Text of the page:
Cassava production since the mid-1980s has maintained the momentum it had over the previous decade, but unlike in that period, the expansion has relied on an expansion of plantings rather than on rising productivity. In fact, little improvement in average yields has been achieved since 1983–85 at the world level, which in part reflects a shift of cassava cultivation to marginal lands and incomplete success in disseminating high-yielding varieties and improved production methods among farmers. Moreover, while production growth has been relatively strong in Africa it was modest in Latin America and the Caribbean and in Asia, in sharp contrast with the dynamics of the past decade, when Asia had arisen as the fastest growth producing region. The loss in productivity momentum in the latter region coincided with a slackening of demand, which highlights the importance of stable and remunerative markets to foster a wide-scale adoption of improved production technologies.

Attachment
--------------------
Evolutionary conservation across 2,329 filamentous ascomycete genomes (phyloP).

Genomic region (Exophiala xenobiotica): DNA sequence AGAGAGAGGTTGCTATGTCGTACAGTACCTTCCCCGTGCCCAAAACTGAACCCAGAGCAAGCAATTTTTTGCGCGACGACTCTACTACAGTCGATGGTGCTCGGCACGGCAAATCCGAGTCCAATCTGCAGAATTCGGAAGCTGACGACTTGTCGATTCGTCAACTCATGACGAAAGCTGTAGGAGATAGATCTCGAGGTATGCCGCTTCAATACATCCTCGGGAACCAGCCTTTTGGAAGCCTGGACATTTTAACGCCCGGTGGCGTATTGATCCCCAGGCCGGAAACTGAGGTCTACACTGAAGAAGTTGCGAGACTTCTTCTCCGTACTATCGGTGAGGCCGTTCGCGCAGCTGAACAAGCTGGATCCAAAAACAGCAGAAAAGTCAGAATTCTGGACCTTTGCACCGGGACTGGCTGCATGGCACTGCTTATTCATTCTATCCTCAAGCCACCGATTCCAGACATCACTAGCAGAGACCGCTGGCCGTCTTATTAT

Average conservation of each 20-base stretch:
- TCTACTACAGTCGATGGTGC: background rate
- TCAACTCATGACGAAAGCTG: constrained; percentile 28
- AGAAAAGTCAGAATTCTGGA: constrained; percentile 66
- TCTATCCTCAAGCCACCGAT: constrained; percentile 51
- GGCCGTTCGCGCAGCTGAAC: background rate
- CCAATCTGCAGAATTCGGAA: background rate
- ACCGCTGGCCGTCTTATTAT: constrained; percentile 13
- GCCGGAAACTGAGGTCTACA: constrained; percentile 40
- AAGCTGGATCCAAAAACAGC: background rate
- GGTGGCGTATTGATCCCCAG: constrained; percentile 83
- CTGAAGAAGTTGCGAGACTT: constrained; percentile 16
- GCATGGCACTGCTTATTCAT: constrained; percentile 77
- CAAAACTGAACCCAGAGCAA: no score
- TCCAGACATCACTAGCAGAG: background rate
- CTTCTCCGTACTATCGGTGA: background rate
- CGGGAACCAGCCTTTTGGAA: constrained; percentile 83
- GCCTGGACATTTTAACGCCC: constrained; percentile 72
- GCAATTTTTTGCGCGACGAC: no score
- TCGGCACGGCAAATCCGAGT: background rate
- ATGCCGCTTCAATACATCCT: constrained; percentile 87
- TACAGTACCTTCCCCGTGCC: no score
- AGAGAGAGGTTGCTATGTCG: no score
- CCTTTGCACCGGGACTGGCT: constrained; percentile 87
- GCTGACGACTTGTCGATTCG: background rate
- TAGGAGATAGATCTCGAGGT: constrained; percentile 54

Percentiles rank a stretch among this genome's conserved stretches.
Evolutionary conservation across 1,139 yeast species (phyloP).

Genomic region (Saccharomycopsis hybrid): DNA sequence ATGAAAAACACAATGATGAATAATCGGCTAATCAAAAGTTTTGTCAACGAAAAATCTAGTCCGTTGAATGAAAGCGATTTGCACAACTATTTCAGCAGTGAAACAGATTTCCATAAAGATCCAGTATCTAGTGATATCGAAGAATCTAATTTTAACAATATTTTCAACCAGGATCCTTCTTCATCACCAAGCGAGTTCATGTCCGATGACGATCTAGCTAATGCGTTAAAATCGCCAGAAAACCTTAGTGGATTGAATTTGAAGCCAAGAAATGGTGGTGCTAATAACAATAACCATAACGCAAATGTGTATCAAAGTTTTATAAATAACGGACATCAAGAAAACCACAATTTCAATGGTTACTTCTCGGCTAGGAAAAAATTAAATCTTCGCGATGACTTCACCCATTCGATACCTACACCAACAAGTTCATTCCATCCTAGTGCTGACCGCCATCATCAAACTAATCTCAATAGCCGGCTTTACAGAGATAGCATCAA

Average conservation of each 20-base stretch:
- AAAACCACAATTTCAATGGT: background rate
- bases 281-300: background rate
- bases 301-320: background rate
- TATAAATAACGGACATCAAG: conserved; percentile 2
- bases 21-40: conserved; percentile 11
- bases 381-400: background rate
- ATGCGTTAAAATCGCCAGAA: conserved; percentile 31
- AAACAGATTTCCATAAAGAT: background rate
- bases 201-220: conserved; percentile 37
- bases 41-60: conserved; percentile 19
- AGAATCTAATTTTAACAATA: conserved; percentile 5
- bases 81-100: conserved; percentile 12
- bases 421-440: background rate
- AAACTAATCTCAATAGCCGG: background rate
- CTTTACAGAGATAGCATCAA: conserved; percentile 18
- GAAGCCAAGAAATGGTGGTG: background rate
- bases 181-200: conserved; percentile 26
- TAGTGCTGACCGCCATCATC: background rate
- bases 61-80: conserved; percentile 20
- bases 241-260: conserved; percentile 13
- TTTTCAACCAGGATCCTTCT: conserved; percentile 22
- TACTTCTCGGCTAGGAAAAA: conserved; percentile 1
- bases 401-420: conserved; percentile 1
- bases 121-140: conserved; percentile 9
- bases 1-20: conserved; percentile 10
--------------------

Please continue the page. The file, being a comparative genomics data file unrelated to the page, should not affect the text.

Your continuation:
While demand of cassava for feed boosted production in the 1970s and early 1980s, food demand has been the principal force underpinning the sector in recent years, with much of the growth concentrated in Africa. On a per caput basis, however, cassava food consumption has risen by less than one percent on average and has even fallen in Latin America and the Caribbean and in Asia where high rates of income growth were achieved. Such a pattern attests to the importance of cassava for low-income consumers but also highlights that the development of new food products through processing has been insufficient to counter the fall in fresh root consumption associated with increasing Incomes and with migration to urban centres.